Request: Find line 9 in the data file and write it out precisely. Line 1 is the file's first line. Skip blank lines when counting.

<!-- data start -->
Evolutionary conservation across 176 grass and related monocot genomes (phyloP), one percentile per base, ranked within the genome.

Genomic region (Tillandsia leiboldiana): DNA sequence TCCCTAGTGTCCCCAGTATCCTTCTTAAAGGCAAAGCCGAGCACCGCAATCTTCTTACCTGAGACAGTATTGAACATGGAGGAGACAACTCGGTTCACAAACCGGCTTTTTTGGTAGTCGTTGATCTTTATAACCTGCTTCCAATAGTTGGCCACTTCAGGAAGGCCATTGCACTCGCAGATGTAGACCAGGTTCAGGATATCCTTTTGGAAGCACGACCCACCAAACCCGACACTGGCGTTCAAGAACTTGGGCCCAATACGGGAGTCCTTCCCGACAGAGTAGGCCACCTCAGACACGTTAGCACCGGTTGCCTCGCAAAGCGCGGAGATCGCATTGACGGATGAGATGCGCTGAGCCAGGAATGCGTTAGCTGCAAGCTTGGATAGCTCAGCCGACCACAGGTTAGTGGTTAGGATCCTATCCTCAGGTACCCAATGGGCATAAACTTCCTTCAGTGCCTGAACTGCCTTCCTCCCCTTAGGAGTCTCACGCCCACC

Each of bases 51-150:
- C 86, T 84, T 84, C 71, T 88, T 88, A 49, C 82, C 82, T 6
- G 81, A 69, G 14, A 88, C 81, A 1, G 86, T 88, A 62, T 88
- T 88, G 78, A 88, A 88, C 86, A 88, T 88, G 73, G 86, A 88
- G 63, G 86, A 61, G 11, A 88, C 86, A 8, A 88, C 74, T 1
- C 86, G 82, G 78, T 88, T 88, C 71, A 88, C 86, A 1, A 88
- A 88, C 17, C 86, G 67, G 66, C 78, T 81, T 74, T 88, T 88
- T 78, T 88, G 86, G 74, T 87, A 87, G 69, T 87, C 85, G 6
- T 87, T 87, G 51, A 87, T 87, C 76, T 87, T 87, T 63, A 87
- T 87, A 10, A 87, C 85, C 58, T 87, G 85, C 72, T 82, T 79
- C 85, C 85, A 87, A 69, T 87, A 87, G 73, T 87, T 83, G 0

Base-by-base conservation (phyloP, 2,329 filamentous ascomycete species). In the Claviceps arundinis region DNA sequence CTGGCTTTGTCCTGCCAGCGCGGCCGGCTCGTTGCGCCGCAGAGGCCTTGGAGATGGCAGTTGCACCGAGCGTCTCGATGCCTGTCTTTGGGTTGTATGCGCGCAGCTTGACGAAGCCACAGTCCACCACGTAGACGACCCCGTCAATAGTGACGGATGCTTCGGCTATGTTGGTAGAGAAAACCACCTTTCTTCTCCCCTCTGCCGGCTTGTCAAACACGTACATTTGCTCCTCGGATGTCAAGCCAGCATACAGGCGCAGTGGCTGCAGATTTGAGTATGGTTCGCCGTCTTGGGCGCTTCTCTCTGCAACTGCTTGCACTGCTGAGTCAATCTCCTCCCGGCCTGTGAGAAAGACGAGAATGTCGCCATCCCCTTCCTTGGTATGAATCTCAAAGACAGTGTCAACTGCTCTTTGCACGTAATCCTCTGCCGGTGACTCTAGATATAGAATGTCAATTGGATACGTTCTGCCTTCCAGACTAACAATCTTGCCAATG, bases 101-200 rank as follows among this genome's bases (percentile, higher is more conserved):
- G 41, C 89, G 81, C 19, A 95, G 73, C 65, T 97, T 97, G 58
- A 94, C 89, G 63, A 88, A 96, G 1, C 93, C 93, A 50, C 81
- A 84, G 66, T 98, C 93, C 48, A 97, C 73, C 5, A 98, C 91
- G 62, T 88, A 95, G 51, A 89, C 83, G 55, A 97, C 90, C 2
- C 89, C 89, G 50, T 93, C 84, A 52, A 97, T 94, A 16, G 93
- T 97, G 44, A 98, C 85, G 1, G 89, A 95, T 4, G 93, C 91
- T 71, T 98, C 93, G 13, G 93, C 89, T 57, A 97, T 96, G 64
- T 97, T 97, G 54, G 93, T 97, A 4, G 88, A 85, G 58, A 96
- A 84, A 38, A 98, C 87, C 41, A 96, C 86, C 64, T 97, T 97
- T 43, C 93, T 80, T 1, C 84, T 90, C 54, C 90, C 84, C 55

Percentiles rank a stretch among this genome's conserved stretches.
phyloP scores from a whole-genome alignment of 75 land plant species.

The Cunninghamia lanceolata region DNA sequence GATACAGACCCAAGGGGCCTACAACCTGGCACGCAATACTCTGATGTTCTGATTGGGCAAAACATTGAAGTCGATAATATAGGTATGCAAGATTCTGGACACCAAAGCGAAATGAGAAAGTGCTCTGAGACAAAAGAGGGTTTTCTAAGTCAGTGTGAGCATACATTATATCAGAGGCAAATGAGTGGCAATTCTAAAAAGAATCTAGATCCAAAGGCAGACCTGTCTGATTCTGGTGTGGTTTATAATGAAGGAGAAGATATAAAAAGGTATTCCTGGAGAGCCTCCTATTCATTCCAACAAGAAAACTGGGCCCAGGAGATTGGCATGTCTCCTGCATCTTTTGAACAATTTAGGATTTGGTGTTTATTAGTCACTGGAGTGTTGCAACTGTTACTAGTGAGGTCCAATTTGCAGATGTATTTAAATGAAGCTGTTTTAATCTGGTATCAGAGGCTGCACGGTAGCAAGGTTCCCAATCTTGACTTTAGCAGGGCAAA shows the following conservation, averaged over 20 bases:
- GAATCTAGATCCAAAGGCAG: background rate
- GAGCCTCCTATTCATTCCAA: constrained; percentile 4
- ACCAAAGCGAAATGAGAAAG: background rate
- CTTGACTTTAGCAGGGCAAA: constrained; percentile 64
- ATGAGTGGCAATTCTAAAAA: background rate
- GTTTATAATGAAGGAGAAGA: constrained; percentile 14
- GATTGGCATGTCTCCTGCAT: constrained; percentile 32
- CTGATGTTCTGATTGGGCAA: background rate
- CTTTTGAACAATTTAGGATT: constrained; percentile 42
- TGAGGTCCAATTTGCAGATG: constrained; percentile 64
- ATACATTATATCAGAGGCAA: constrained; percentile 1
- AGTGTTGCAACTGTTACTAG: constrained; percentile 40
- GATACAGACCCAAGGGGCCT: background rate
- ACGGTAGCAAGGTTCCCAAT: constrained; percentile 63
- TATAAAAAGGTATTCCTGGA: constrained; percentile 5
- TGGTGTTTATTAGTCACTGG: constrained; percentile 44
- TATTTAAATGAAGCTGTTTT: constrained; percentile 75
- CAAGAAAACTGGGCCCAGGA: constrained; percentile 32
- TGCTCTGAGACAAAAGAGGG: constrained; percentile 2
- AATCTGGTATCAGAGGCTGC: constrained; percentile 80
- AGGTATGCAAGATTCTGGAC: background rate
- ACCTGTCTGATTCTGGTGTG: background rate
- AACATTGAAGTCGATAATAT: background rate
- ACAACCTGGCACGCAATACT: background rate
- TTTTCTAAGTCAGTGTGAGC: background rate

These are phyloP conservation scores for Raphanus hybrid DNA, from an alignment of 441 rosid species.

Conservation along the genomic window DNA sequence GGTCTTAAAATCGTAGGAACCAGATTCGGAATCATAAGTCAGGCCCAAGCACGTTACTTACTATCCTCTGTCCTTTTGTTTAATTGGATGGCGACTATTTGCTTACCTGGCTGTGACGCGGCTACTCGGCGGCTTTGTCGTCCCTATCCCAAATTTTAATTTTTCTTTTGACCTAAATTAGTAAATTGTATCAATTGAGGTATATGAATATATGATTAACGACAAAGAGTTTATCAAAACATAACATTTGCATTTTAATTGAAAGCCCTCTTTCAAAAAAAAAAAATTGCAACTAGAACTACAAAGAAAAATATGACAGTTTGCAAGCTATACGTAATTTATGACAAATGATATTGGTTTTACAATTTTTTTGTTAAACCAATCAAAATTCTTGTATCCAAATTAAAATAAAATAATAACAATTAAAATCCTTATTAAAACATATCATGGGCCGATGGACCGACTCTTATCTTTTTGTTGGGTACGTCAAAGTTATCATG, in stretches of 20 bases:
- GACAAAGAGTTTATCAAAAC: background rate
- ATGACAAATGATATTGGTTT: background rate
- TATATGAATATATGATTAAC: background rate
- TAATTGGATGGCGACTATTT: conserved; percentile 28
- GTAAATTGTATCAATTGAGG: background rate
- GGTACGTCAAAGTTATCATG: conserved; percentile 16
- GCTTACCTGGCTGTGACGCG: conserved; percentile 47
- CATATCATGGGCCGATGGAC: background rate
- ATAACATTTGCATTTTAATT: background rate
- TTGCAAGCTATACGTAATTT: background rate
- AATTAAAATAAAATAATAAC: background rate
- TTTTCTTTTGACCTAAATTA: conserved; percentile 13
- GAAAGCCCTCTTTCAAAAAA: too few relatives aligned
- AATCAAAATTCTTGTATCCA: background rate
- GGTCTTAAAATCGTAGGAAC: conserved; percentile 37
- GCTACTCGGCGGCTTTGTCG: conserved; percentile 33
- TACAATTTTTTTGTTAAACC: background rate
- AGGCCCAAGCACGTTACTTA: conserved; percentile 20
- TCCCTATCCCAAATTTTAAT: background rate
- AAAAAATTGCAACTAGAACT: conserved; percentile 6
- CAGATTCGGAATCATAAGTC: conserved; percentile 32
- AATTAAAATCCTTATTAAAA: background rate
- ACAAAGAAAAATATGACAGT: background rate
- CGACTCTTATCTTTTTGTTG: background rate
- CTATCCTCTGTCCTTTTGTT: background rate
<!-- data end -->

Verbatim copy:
- A 88, C 17, C 86, G 67, G 66, C 78, T 81, T 74, T 88, T 88